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Thread: Epson HX-20 - Saving prog/data to .WAV

  1. #1
    Join Date
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    Default Epson HX-20 - Saving prog/data to .WAV

    Hello,

    I have an Epson HX-20, which is still working.

    I have the TF-20 disk unit as well, but this is presently not communicating.

    I had been saving progs to the microcassette, but I believe the rubber band has gone. I've also saved progs to normal cassette, this is still working OK, but it's not ideal, and as soon as you have a few files on one tape, it becomes a problem finding them.

    I have been experimenting with using my laptop, and saving the audio/data output to the laptop as a .WAV file. This works quite well, the save and load processes are just like using a normal cassette method, the BIG benefit is that the .WAV method results in a set of discreet .WAV files on the laptop, each one for a specific prog/file, each one of which can be readily re-loaded onto the HX. MUCH more convenient.

    Almost as convenient as if the TF-20 disk unit was still functional.

    The one 'loss' compared say to the TF is that I cannot do anything else with the files. Or can I???

    The .WAV is the audio file sampled, and stored. I can create a prog that can read, and process, the .WAV - doing searches via Google suggest you CAN convert a .WAV into ASCII or BINARY, but the links don't seem to mean quite what they say, or what I want. I'd like to find a way to process the samples back into binary, and then into ASCII, to produce a file just like what I'd have saved on the TF. The data is there, I'd just need to decode it?

    According to the HX technical info, the audio file represents the binary data using a 1 Khz tone for binary 1, and a 2 khz tone for binary 0. So, I suppose that by tracking the waveform (via the sample info) in relation to time/duration, it should be possible to determine where there are 2 peaks in a given unit, rather than 1? I know what the data OUGHT to be, as I can read the original on the computer. The tech info suggests an overall bit rate on the tape of 1300 bps, which seems reasonable for an average of 1 Khz and 2 Khz elements.

    Anyone know if anything has been done before on these lines. This sort of thing might apply to any other vintage computer that saves files to cassette as well?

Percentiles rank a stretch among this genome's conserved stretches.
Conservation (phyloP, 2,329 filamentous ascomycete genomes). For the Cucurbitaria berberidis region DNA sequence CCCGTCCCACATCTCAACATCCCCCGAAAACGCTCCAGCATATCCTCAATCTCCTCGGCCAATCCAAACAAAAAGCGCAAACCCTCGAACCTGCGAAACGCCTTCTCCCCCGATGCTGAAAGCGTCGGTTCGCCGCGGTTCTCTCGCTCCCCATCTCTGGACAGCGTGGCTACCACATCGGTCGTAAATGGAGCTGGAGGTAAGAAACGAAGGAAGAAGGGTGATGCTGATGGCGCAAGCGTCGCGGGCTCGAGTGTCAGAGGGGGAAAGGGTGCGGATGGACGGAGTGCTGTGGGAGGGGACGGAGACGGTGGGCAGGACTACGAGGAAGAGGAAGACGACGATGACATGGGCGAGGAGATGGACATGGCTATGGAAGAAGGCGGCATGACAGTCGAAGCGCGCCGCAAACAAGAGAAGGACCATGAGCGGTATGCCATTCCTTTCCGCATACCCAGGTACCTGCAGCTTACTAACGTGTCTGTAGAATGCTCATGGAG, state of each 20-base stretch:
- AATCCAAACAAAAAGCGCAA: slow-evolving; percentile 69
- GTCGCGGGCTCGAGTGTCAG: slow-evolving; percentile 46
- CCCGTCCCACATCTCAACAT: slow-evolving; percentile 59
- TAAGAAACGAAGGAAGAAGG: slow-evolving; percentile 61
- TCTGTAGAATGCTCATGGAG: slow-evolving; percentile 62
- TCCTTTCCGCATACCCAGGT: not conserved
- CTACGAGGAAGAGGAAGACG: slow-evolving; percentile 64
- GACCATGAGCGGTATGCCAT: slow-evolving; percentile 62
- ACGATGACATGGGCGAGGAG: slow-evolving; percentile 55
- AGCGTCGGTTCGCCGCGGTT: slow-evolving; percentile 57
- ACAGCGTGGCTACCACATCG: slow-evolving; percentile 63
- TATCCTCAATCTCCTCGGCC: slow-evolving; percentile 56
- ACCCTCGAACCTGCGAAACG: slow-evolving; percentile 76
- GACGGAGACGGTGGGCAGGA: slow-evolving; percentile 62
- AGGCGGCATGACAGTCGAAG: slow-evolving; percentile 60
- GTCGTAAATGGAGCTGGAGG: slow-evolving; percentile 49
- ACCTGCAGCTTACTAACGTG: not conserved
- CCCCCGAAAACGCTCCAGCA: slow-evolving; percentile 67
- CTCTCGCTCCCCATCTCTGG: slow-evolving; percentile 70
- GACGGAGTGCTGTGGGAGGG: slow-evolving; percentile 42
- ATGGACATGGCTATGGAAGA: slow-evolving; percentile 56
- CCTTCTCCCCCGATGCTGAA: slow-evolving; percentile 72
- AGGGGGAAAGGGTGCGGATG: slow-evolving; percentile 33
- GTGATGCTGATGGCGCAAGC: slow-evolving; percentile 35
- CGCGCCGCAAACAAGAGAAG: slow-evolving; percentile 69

Geoff

  2. #2

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    From what i recall there is a program called HXtape that can do such conversions, it is for Linux so i didn't tried it.
    For saving programs you can use .MP3 format as it takes less space than WAV. I personally use mono .MP3 files for this job.

    When you want to have program in ASCII format without need for conversions you can use RS232. You may need to make the cable by yourself, it should not be a problem as documentation is available over the internet. You will need DSUB9 connector aswel as 8 pin DIN connector. This is also recommended way to transfer programs between 2 Epsons.

  3. #3
    Join Date
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    Thanks for the note.

    How's your HX doing?

    I've had a quick look at what info is there regarding HXtape, where it is referred to as software to connect to a PC via a sound card (in the PC). No reference to doing anything with the file saved. So the prog seems to be doing what I can do anyway using the connectors on the laptop.

    I've no problem with the .WAV files. Yes, they're pretty big, but there's no problem with disk space. I think I'd happily trade size for reliability, and the .WAV files seem pretty reliably. Also, if it IS possible to do the things I'm thinking about, then the .WAV has more info, and no compression, so the raw data is prob easier to process.

    Long ago, I used serial connection for various things, I've prob got a serial cable somewhere. While the TF drive unit was working, this was never necessary as I could read the TF disks on my PCW CP/M machine, and later on, access the disks on a PC using 22disk. Might still need to connect to a serial printer mind you, that would be help. I've still got an old STAR printer that I can open up and change between Centronics to Serial by moving a connector.